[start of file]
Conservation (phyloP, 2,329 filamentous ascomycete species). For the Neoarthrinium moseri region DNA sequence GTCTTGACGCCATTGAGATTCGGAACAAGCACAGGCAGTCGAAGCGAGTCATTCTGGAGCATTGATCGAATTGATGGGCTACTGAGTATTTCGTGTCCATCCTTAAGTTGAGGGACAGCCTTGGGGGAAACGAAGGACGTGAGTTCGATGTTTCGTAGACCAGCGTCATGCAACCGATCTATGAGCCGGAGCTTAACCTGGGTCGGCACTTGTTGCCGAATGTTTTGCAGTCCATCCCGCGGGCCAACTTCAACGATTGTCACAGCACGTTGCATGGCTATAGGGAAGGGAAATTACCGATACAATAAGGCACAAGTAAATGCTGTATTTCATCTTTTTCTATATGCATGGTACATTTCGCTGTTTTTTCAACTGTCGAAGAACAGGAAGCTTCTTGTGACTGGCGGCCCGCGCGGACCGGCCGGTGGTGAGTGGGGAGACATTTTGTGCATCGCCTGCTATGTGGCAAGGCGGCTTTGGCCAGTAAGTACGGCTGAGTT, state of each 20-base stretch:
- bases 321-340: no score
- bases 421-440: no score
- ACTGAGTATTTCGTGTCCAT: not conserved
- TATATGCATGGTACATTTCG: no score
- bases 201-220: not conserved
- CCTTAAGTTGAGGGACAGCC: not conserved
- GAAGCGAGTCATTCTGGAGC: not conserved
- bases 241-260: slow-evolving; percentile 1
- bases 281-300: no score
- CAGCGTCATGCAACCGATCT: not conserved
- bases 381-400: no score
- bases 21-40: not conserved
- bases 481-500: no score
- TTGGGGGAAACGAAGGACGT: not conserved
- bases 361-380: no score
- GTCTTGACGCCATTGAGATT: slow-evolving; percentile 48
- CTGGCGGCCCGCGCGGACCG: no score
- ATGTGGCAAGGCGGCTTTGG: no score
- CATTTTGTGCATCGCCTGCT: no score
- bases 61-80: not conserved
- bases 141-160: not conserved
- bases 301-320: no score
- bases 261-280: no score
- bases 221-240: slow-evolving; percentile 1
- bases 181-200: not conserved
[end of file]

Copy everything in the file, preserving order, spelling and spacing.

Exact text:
Conservation (phyloP, 2,329 filamentous ascomycete species). For the Neoarthrinium moseri region DNA sequence GTCTTGACGCCATTGAGATTCGGAACAAGCACAGGCAGTCGAAGCGAGTCATTCTGGAGCATTGATCGAATTGATGGGCTACTGAGTATTTCGTGTCCATCCTTAAGTTGAGGGACAGCCTTGGGGGAAACGAAGGACGTGAGTTCGATGTTTCGTAGACCAGCGTCATGCAACCGATCTATGAGCCGGAGCTTAACCTGGGTCGGCACTTGTTGCCGAATGTTTTGCAGTCCATCCCGCGGGCCAACTTCAACGATTGTCACAGCACGTTGCATGGCTATAGGGAAGGGAAATTACCGATACAATAAGGCACAAGTAAATGCTGTATTTCATCTTTTTCTATATGCATGGTACATTTCGCTGTTTTTTCAACTGTCGAAGAACAGGAAGCTTCTTGTGACTGGCGGCCCGCGCGGACCGGCCGGTGGTGAGTGGGGAGACATTTTGTGCATCGCCTGCTATGTGGCAAGGCGGCTTTGGCCAGTAAGTACGGCTGAGTT, state of each 20-base stretch:
- bases 321-340: no score
- bases 421-440: no score
- ACTGAGTATTTCGTGTCCAT: not conserved
- TATATGCATGGTACATTTCG: no score
- bases 201-220: not conserved
- CCTTAAGTTGAGGGACAGCC: not conserved
- GAAGCGAGTCATTCTGGAGC: not conserved
- bases 241-260: slow-evolving; percentile 1
- bases 281-300: no score
- CAGCGTCATGCAACCGATCT: not conserved
- bases 381-400: no score
- bases 21-40: not conserved
- bases 481-500: no score
- TTGGGGGAAACGAAGGACGT: not conserved
- bases 361-380: no score
- GTCTTGACGCCATTGAGATT: slow-evolving; percentile 48
- CTGGCGGCCCGCGCGGACCG: no score
- ATGTGGCAAGGCGGCTTTGG: no score
- CATTTTGTGCATCGCCTGCT: no score
- bases 61-80: not conserved
- bases 141-160: not conserved
- bases 301-320: no score
- bases 261-280: no score
- bases 221-240: slow-evolving; percentile 1
- bases 181-200: not conserved